I’ll warn you all up front that this is going to be a quick review that lacks some of the images or details I would usually like to include in a new product review because these lipsticks aren’t just new, they’re NEW new. To the extent that when I was in Superdrug this morning and noticed these Maybelline Superstay Ink Crayons, it was something that surprised me–not only had I not heard any pre-release hype about them online but once I did a quick google, I couldn’t find anything about them. Continue reading
Maybelline’s Superstay Matte Ink liquid lipsticks are, hands down, my favourite lipstick. They are as close to infallible as I’ve ever found a lip colour to be, able to survive even eating a burger with only minimal wear-off on the inner lip, and their slightly tacky but transfer-proof feel keeps them comfortable all day.
Their original launch included 10 colours, followed by their Un-nude collection which included 10 more in, as the name suggests, both expected and unexpected neutral tones. Their latest expansion, the City Edition, adds 10 more shades to the range, but I struggled to find any swatches of the shades online when the colours launched. Impatient as I am, I did as much sleuthing as I could online before winging it with an order for the shades I thought most likely to suit me from Superdrug.com, where they were included in their famous 3 for 2 offer.
I’ve got 6 of the 10 new shades swatched and detailed for you below; Composer, Founder, Ground-Breaker, Dancer, Artist and Inspirer. Let’s go!
Maybelline’s Super Stay Matte Ink liquid lipstick has been raved about on every social media platform and beauty vlog since its release last year. Honestly, if you haven’t tried it already I’d be really surprised, but going by the number of women who ask me for lipstick recommendations who then say they hadn’t tried this product there’s still some of you out there who haven’t taken the leap. The new Un-Nudes range of shades has just launched here in the UK so I decided it was time to whip up a quick review for those of you who might be unconvinced this product is worth all the hype.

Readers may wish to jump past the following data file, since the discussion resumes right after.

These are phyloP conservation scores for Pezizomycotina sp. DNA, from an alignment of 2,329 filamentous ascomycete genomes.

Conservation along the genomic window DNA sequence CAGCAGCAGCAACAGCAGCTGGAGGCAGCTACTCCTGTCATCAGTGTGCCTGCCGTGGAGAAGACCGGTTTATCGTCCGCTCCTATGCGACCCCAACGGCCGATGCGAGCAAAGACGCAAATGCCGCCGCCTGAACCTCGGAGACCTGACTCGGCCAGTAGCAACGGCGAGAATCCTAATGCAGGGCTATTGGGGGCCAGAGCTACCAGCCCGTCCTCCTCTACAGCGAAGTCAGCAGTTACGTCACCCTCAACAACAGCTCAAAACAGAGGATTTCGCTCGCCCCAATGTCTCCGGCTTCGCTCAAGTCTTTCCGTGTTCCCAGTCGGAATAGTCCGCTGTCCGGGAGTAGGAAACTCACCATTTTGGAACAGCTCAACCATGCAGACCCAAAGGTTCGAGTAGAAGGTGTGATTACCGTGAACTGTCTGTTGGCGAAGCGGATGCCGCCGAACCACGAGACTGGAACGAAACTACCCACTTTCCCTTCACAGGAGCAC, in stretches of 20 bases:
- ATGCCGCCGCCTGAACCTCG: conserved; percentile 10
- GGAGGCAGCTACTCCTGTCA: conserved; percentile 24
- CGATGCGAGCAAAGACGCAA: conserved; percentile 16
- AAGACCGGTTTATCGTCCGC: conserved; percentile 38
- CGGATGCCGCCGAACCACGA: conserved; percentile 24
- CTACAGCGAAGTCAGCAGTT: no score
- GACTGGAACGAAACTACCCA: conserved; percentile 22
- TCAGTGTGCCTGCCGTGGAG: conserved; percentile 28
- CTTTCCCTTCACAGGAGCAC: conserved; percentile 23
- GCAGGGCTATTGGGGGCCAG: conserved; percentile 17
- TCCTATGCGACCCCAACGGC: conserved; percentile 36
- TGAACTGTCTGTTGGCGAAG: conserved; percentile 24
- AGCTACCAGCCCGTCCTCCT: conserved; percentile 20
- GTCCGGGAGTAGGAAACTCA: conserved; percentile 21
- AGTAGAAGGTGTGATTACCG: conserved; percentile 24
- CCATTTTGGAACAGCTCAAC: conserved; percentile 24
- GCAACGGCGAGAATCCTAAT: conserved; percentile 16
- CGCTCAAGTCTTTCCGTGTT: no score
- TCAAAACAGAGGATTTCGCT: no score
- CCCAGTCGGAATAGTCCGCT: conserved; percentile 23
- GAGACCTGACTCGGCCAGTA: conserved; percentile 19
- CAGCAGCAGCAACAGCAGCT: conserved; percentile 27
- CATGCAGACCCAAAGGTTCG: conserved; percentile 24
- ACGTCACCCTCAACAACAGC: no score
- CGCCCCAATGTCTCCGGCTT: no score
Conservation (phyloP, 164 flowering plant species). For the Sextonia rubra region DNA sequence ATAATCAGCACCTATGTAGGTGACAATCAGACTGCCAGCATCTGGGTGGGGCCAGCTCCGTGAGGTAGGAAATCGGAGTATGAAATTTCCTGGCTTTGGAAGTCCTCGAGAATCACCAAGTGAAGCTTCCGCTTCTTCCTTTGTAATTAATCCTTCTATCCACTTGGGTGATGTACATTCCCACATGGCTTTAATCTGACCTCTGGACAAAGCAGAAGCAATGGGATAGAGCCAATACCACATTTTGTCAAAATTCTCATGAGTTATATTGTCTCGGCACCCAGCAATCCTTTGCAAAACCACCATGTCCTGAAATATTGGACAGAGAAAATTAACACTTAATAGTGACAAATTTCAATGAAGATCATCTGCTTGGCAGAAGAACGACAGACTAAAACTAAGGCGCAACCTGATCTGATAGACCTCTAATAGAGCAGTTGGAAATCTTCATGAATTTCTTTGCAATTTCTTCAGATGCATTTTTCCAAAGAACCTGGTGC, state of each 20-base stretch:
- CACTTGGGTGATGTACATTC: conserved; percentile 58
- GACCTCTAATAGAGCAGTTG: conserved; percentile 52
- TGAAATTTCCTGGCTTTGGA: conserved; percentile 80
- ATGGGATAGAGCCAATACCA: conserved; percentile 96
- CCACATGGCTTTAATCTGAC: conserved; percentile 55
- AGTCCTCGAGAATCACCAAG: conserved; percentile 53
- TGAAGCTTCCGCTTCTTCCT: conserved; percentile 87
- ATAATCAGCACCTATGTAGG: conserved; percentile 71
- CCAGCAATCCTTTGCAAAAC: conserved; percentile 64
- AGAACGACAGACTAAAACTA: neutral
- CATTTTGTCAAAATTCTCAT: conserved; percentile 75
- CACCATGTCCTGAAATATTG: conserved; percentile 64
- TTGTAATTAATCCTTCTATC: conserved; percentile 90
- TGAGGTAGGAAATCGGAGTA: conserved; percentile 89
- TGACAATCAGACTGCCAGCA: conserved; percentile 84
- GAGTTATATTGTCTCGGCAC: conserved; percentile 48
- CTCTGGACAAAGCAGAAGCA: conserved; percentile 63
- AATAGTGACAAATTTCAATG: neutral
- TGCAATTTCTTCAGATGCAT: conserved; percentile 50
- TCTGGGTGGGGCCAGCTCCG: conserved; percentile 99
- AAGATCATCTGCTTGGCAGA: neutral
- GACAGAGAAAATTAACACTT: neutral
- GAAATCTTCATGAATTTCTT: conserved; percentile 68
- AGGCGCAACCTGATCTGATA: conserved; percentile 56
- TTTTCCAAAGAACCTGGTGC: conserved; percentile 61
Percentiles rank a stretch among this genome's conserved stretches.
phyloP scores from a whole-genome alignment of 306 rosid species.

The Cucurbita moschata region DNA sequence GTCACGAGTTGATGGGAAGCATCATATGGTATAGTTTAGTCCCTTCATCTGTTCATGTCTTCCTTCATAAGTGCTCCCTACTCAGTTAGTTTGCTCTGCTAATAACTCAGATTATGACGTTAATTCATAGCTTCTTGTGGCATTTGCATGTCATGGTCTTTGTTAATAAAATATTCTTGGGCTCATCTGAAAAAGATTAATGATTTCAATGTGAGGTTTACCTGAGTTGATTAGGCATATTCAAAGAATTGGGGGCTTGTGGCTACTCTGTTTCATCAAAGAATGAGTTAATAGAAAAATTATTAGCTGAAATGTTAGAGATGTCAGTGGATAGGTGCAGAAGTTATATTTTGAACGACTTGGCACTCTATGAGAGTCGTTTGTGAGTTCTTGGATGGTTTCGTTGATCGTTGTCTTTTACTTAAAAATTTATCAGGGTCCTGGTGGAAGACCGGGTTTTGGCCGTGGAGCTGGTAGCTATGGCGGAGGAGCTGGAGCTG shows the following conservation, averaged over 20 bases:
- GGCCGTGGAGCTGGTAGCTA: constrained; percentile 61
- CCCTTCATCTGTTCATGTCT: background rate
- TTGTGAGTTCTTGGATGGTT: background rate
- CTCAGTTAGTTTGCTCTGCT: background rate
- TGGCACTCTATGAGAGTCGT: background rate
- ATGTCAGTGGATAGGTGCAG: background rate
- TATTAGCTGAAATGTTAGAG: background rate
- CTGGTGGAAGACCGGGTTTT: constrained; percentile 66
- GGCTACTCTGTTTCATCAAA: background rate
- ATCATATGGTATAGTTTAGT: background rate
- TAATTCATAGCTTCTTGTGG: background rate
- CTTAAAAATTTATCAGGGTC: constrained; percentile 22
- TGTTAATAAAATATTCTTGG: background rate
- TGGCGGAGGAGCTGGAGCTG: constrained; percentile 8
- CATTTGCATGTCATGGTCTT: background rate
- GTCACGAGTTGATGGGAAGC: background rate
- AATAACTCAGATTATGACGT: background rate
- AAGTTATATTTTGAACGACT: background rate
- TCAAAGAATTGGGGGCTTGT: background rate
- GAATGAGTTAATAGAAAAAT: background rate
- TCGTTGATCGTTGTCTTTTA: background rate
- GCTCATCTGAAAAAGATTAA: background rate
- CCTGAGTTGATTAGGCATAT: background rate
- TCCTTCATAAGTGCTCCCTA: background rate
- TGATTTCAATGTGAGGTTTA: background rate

Anytime anyone asks me about what lipstick I use the answer is always ‘Creeper’ Ultra Matte liquid lipstick by Colourpop Cosmetics, because 95% of the time that’s what I wear. Still, despite my dedication to that particular product and shade, I still regularly like to try out other liquid lipsticks just in case there is, unlikely as it is, a product out there that will rate a perfect 5 out of 5.
When it comes to liquid lipsticks, I’ve also learned it’s a fairly individual thing which formulas work for you. What might feel too drying for one person might be perfect for someone else. What melts off in the corners of my mouth might stay unsmudged on someone with differently shaped lips. So while the Colourpop Ultra Mattes are my Holy Grail, my friend Hope prefers Jeffree Star’s Velour liquid lipstick range, and sweet little angel that she is, she sent me one to try out.
The Lime Crime Velvetines are one of those beauty products that are spoken of in two tones; hushed, reverent whispers (generally by those of us who can do nothing but yearn, wish, wonder–and occasionally check our bank balance, then weep) and vibrant, voracious shouts that proclaim it to be the Holy Grail of all lip products, shouts that urge thee to set down your life before the Velvetines for thy Velvetines have come to save thee.
Basically, they’re supposed to be good. Really, really good. Sell-your-soul-good. But we women have heard this before, haven’t we? About a dozen different mascaras, three kinds of eye liners, about fifty different foundations that claim they will vanish your pores and give you the complexion of a softly kissed and freshly birthed newborn. Personally, few beauty items ever live up to the hype for me, and that is why I have resisted purchasing a Velvetine until now, despite being a red lipstick loving pinup girl. I just couldn’t believe this magical product could really be as Dumbledoretastic as it claimed, and at $20 a tube, or £13.50 here in the UK, plus £3.50 shipping, as it’s pretty damn hard to track them down even online, paying £17 to be disappointed just seemed too steep an inevitable price for me. I’m a thrifty girl. I like to buy lots of pretty things if I can, rather than one pretty thing, where possible. It’s the grew-up-poor kid in me. Continue reading